Regulation

Why we need a national self-exclusion scheme

In light of recent fines, CEO of Bencon Technologies Cameron Conn discusses the importance of a national self-exclusion scheme to properly protect players across state lines

We are getting close. Responsible gaming is finally taking the turn from topic of conversation to a must-be addressed policy. From bricks-and-mortar operations to the online gaming space, responsible gaming programs are continuing to become government mandates, operator core-values, and revenue-distribution models.

This is all great progress and the industry players are proud of their efforts. Unfortunately, the industry is intrinsically designed to protect its stakeholder’s individual interests while reducing liability.

The tidal wave caused by the reversal of PASPA highlights how flawed, regardless of good intentions, current efforts are. Regulated states have begun creating robust responsible gaming programs equipped with state run exclusion policies, customer behavior analytics technology and problem gaming education supported by the scientific and academic community.

Lead by example

The industry should applaud states like New Jersey and Pennsylvania for embracing their responsibility in the online space to provide operator infrastructure and ensuring the necessary steps in player protection are being implemented.

As good as these programs are, their functionality ends at state borders. Geolocation may prohibit an out-of-state patron from gaining access to egaming content, but there is no protection stopping an ‘at-risk’ or ‘self-excluded’ patron from physically crossing a state border and visiting a bricks-and-mortar or online property.

States like New Jersey and Pennsylvania have highly populated borders providing quick out-of-state access to gamblers. Issues like these will continue to grow as more states begin adopting sports betting and online gaming legislation that will not be solved solely by a regulator or operator.

Solutions will come from third parties and vendor partnerships that are impartial to operators or regulators and designed to protect the industry and its customers. Voluntary self-exclusion is the industry’s low hanging fruit. It is a black-and-white decision. It is not objective, it is identifiable.

Do not let these players gain access to gaming content. States do a good job of this but there have been instances of players gaining access. It shows there is the propensity for players who have self-excluded to attempt to break their exclusion.

Some players will sign up and never be seen or heard of again. Others however will sign up, wait for the day their exclusion expired and show back up like nothing has changed and by days-end be re-signing for another year.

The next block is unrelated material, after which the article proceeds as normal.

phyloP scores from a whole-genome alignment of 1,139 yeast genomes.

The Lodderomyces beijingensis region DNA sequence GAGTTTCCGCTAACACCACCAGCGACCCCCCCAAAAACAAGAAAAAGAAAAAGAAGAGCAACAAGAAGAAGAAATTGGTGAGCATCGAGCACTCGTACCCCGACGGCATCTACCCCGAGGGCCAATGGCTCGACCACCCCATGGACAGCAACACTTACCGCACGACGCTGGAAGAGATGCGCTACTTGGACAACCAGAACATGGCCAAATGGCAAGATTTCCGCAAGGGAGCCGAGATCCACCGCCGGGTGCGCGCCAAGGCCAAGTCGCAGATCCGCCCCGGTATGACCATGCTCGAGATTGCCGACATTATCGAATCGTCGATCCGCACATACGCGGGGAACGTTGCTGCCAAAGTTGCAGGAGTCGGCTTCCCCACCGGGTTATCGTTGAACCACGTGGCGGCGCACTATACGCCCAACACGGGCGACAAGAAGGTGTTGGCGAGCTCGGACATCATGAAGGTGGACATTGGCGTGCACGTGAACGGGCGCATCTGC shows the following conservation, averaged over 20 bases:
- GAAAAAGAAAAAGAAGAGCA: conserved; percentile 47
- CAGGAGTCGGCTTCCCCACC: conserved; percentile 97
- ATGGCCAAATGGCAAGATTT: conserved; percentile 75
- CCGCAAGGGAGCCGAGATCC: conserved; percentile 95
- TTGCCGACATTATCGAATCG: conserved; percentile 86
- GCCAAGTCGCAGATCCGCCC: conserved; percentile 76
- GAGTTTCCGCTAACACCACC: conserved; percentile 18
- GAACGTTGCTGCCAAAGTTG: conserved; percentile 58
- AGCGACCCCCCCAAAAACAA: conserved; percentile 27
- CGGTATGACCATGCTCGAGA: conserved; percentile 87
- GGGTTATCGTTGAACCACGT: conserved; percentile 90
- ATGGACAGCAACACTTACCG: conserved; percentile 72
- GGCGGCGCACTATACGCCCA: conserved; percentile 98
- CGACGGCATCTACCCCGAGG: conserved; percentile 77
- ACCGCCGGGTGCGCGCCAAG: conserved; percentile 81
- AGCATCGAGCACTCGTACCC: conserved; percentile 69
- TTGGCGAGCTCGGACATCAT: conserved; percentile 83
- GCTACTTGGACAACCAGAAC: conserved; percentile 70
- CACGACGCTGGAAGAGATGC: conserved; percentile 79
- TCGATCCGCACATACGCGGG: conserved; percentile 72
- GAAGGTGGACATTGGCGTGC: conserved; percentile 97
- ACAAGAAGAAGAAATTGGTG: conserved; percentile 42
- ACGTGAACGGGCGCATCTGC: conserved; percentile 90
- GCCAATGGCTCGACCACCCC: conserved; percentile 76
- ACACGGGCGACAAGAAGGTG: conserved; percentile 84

I have witnessed players attempt to break their self-exclusion with disguises.  These players received the same messaging, pamphlets, and contract, yet had wildly different post-exclusion behavior.

As players behave this way in the brick-and- mortar sector, we are certain to see it in the digital space. It must be a priority of the industry to protect these players. The current model for self-exclusion relies on players signing up, information being disseminated by the regulatory body, and the operators updating their CRMs.

Finding ways to include additional points of checks like payment processes enhances the screening of at-risk patrons. Combining payments and a centralized self-exclusion check will create anchor data points that allow for cross jurisdictional comparison through aggregated data to help create more personalized player health and protection programs.

Spending many years taking responsible gaming policy and turning them into functional operational plans has taught us many things; there is no one-size-fits-all solution. We must protect our players especially when they make the decision to self-exclude.

p31 Cameron Conn headshot

Cameron Conn, CEO of Bencon Technologies Inc, is a gaming executive with over 15 years’ experience in property design/ development, gaming operations, compliance and responsible gaming. During his career in the bricks-and-mortar sector, Conn has worked in all areas of gaming floor operations, giving him a unique knowledge about the operationalization of responsible gaming programs.

New Jersey | Pennsylvania | Regulation | Regulation | Responsible gambling | self-exclusion

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